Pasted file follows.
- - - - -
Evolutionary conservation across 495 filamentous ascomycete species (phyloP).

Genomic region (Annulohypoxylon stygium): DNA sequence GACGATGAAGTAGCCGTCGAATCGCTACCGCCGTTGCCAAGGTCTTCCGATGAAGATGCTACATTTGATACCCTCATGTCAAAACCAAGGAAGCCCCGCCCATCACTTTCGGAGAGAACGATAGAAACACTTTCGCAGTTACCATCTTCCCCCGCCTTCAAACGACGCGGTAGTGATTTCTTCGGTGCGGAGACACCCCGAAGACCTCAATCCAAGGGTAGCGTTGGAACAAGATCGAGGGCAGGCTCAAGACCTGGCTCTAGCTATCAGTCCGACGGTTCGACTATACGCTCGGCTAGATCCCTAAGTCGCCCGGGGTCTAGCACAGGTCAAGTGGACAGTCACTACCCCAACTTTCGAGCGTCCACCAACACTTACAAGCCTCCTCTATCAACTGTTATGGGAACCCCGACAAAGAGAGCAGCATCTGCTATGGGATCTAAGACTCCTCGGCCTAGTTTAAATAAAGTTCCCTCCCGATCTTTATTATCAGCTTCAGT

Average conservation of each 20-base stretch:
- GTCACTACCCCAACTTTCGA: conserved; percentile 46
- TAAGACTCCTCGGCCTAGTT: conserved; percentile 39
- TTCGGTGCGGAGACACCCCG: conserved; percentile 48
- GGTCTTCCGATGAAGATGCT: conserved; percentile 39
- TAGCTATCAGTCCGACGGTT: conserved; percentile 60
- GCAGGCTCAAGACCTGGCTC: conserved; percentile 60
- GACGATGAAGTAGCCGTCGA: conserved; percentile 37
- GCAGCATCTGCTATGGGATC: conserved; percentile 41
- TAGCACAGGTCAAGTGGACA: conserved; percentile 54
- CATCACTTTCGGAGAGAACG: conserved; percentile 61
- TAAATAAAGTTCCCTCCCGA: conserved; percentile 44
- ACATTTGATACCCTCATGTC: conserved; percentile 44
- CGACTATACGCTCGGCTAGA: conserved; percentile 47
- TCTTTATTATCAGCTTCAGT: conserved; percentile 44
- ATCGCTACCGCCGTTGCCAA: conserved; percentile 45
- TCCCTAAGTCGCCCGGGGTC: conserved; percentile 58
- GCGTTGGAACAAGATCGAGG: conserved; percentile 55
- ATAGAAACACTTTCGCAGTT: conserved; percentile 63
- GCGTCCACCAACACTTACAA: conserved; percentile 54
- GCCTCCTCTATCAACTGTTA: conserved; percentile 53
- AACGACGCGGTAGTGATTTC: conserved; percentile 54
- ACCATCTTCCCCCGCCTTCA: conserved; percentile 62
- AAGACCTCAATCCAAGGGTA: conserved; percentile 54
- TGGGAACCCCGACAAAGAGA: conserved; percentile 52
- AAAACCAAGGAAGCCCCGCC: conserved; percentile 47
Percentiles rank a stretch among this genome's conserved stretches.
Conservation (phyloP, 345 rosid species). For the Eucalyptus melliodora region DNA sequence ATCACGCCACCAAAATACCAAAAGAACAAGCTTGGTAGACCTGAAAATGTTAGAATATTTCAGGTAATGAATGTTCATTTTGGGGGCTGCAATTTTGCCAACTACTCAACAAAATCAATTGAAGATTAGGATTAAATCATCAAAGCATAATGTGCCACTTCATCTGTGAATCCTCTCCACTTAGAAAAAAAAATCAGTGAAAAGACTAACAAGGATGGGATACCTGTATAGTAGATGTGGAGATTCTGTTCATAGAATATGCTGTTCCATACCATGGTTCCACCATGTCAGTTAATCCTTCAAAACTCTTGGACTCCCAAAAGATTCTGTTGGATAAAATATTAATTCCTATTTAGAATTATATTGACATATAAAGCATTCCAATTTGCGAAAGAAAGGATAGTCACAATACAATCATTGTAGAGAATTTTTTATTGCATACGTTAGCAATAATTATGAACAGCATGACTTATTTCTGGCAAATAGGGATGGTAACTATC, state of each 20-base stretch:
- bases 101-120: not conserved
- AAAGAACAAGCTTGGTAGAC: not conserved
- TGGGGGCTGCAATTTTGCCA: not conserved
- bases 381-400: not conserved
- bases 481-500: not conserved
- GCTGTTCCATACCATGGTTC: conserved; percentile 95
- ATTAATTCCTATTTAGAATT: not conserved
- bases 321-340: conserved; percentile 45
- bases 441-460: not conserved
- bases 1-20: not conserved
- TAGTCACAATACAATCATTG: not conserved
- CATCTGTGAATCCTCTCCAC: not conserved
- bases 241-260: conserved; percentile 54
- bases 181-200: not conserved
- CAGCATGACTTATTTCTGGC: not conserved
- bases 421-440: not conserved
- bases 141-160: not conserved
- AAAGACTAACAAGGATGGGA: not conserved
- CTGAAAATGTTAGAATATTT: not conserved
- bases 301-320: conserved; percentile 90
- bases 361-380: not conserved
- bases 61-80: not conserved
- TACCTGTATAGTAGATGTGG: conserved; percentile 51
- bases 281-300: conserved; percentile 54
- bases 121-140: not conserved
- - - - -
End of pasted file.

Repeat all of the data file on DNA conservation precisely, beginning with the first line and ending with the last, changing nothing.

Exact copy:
Evolutionary conservation across 495 filamentous ascomycete species (phyloP).

Genomic region (Annulohypoxylon stygium): DNA sequence GACGATGAAGTAGCCGTCGAATCGCTACCGCCGTTGCCAAGGTCTTCCGATGAAGATGCTACATTTGATACCCTCATGTCAAAACCAAGGAAGCCCCGCCCATCACTTTCGGAGAGAACGATAGAAACACTTTCGCAGTTACCATCTTCCCCCGCCTTCAAACGACGCGGTAGTGATTTCTTCGGTGCGGAGACACCCCGAAGACCTCAATCCAAGGGTAGCGTTGGAACAAGATCGAGGGCAGGCTCAAGACCTGGCTCTAGCTATCAGTCCGACGGTTCGACTATACGCTCGGCTAGATCCCTAAGTCGCCCGGGGTCTAGCACAGGTCAAGTGGACAGTCACTACCCCAACTTTCGAGCGTCCACCAACACTTACAAGCCTCCTCTATCAACTGTTATGGGAACCCCGACAAAGAGAGCAGCATCTGCTATGGGATCTAAGACTCCTCGGCCTAGTTTAAATAAAGTTCCCTCCCGATCTTTATTATCAGCTTCAGT

Average conservation of each 20-base stretch:
- GTCACTACCCCAACTTTCGA: conserved; percentile 46
- TAAGACTCCTCGGCCTAGTT: conserved; percentile 39
- TTCGGTGCGGAGACACCCCG: conserved; percentile 48
- GGTCTTCCGATGAAGATGCT: conserved; percentile 39
- TAGCTATCAGTCCGACGGTT: conserved; percentile 60
- GCAGGCTCAAGACCTGGCTC: conserved; percentile 60
- GACGATGAAGTAGCCGTCGA: conserved; percentile 37
- GCAGCATCTGCTATGGGATC: conserved; percentile 41
- TAGCACAGGTCAAGTGGACA: conserved; percentile 54
- CATCACTTTCGGAGAGAACG: conserved; percentile 61
- TAAATAAAGTTCCCTCCCGA: conserved; percentile 44
- ACATTTGATACCCTCATGTC: conserved; percentile 44
- CGACTATACGCTCGGCTAGA: conserved; percentile 47
- TCTTTATTATCAGCTTCAGT: conserved; percentile 44
- ATCGCTACCGCCGTTGCCAA: conserved; percentile 45
- TCCCTAAGTCGCCCGGGGTC: conserved; percentile 58
- GCGTTGGAACAAGATCGAGG: conserved; percentile 55
- ATAGAAACACTTTCGCAGTT: conserved; percentile 63
- GCGTCCACCAACACTTACAA: conserved; percentile 54
- GCCTCCTCTATCAACTGTTA: conserved; percentile 53
- AACGACGCGGTAGTGATTTC: conserved; percentile 54
- ACCATCTTCCCCCGCCTTCA: conserved; percentile 62
- AAGACCTCAATCCAAGGGTA: conserved; percentile 54
- TGGGAACCCCGACAAAGAGA: conserved; percentile 52
- AAAACCAAGGAAGCCCCGCC: conserved; percentile 47
Percentiles rank a stretch among this genome's conserved stretches.
Conservation (phyloP, 345 rosid species). For the Eucalyptus melliodora region DNA sequence ATCACGCCACCAAAATACCAAAAGAACAAGCTTGGTAGACCTGAAAATGTTAGAATATTTCAGGTAATGAATGTTCATTTTGGGGGCTGCAATTTTGCCAACTACTCAACAAAATCAATTGAAGATTAGGATTAAATCATCAAAGCATAATGTGCCACTTCATCTGTGAATCCTCTCCACTTAGAAAAAAAAATCAGTGAAAAGACTAACAAGGATGGGATACCTGTATAGTAGATGTGGAGATTCTGTTCATAGAATATGCTGTTCCATACCATGGTTCCACCATGTCAGTTAATCCTTCAAAACTCTTGGACTCCCAAAAGATTCTGTTGGATAAAATATTAATTCCTATTTAGAATTATATTGACATATAAAGCATTCCAATTTGCGAAAGAAAGGATAGTCACAATACAATCATTGTAGAGAATTTTTTATTGCATACGTTAGCAATAATTATGAACAGCATGACTTATTTCTGGCAAATAGGGATGGTAACTATC, state of each 20-base stretch:
- bases 101-120: not conserved
- AAAGAACAAGCTTGGTAGAC: not conserved
- TGGGGGCTGCAATTTTGCCA: not conserved
- bases 381-400: not conserved
- bases 481-500: not conserved
- GCTGTTCCATACCATGGTTC: conserved; percentile 95
- ATTAATTCCTATTTAGAATT: not conserved
- bases 321-340: conserved; percentile 45
- bases 441-460: not conserved
- bases 1-20: not conserved
- TAGTCACAATACAATCATTG: not conserved
- CATCTGTGAATCCTCTCCAC: not conserved
- bases 241-260: conserved; percentile 54
- bases 181-200: not conserved
- CAGCATGACTTATTTCTGGC: not conserved
- bases 421-440: not conserved
- bases 141-160: not conserved
- AAAGACTAACAAGGATGGGA: not conserved
- CTGAAAATGTTAGAATATTT: not conserved
- bases 301-320: conserved; percentile 90
- bases 361-380: not conserved
- bases 61-80: not conserved
- TACCTGTATAGTAGATGTGG: conserved; percentile 51
- bases 281-300: conserved; percentile 54
- bases 121-140: not conserved